Samir Rafi (Egypt, 1926-2004) Untitled,

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Lot 183*
Samir Rafi
(Egypt, 1926-2004)
Untitled,

Sold for US$ 9,600 inc. premium
Samir Rafi (Egypt, 1926-2004)
Untitled, oil and pencil on board, signed and dated '73 lower centre, framed,98.5 x 79.8cm (38 3/4 x 31 7/16in).

Footnotes

  • Provenance:
    From an important private collection, Cairo, Egypt; this work was acquired by the current owner from an exhibition of Rafi's works held at the Palace of Arts Exhibition Pavilion, Cairo, in January 2005.

    Exhibited:
    Samir Rafi: Masterpieces on show for the first time in 50 years, Palace of Arts, Cairo, 2005.

    Samir Rafi's talent was discovered early on in his life which prompted his teacher Hussein Youssef Amin, the founder of the 'Group of Contemporary Arts', to organize the artist's first exhibition in 1943 when he was just seventeen. A work from this exhibition was acquired by the Art Museum of the Ministry of Education. Rafi continued his education and graduated from the Faculty of Fine Arts, Cairo in 1948.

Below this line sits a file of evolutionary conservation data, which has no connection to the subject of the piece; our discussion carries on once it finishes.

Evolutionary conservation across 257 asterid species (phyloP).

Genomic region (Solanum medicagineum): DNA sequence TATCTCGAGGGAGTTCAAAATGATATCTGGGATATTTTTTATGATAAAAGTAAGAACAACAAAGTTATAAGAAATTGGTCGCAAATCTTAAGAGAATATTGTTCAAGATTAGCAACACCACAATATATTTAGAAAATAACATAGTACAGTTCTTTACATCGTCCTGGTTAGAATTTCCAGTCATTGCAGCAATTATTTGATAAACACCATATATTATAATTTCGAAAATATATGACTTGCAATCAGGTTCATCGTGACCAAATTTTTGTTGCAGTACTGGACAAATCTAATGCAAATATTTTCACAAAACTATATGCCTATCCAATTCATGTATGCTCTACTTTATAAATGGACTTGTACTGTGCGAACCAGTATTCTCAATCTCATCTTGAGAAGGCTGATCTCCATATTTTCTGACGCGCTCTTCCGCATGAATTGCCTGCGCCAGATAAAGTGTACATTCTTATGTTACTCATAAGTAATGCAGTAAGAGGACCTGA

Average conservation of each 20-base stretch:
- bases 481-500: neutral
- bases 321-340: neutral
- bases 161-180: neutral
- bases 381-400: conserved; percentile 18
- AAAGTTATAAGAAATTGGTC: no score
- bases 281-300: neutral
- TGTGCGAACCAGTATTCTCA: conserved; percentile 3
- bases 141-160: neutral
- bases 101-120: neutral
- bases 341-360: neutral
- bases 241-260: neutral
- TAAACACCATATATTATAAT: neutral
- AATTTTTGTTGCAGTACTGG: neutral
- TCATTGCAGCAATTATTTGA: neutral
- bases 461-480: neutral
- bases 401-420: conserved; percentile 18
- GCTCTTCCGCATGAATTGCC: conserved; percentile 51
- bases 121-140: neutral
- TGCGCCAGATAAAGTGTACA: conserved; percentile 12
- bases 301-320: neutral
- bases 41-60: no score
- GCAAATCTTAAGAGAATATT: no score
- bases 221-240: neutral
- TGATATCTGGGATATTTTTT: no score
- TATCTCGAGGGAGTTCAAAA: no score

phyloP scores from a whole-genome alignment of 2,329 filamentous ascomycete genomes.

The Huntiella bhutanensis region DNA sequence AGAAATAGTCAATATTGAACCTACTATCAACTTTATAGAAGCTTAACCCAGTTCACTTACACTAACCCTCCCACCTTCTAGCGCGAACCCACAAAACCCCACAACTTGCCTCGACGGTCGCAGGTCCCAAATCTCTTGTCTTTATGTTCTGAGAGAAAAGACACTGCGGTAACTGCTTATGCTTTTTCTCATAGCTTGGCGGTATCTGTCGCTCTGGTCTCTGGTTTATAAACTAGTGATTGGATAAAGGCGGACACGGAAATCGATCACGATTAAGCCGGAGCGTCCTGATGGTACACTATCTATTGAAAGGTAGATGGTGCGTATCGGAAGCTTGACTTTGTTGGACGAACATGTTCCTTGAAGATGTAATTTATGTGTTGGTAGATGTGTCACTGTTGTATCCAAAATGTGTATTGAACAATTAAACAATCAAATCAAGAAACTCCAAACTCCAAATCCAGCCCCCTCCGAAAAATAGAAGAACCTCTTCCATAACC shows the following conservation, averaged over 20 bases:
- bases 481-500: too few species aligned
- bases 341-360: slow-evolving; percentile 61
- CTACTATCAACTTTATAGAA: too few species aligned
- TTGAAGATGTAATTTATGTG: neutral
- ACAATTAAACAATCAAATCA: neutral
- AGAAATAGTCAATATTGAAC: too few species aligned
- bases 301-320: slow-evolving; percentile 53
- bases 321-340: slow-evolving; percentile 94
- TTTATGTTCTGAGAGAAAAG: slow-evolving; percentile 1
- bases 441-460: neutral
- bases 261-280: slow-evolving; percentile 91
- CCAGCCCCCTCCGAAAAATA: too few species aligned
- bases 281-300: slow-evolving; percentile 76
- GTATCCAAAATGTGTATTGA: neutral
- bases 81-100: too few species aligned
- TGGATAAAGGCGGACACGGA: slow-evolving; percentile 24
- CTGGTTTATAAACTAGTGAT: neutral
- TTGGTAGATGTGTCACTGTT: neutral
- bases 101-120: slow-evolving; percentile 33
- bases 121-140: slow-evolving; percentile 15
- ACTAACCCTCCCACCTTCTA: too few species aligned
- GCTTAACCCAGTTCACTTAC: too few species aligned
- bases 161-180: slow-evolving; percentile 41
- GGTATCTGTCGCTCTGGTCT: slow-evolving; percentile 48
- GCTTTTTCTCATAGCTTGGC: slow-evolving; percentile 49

In the late 1940s Rafi joined Amin's Group of Contemporary Arts which included, amongst others, prominent artists such as Ramsis Younan, Fouad Kamel, Kamel El Telmisany, Injy Efflaton and Abdul Hadi el Gazzar.

    The artistic objective of the members was to employ authentic Egyptian traditions in their art by applying popular symbols and philosophy, in order to counter imported and Orientalist trends, thus producing an indigenous form of contemporary art. Wijdan Ali (Ed.) Contemporary Art from the Islamic World, 1989, London, pp.37-38. Rafi's works of the 1950's were described as fresh, vibrant and daring and his work quickly earned him a good reputation within the Egyptian art scene.

    Unlike his contemporaries el-Gazzar and Nada, Rafi's works do not include elements of traditional Egyptian culture and symbology. Most of his work revolves around the relationships between men and women in a cosmopolitan environment. The reason for this absence of tradition in his works can be attributed to his time spent in Paris, where the artist lived from the late 1950s until his death in 2003.

    Throughout his career Rafi repeated the subject matter of the woman figure with a wolf which was intended to symbolize unfaithfulness. Many of his paintings reflected an angry and serious theme. In the current work he has chosen to merge the faces of the wolf and the woman in a very distinct surrealist style.
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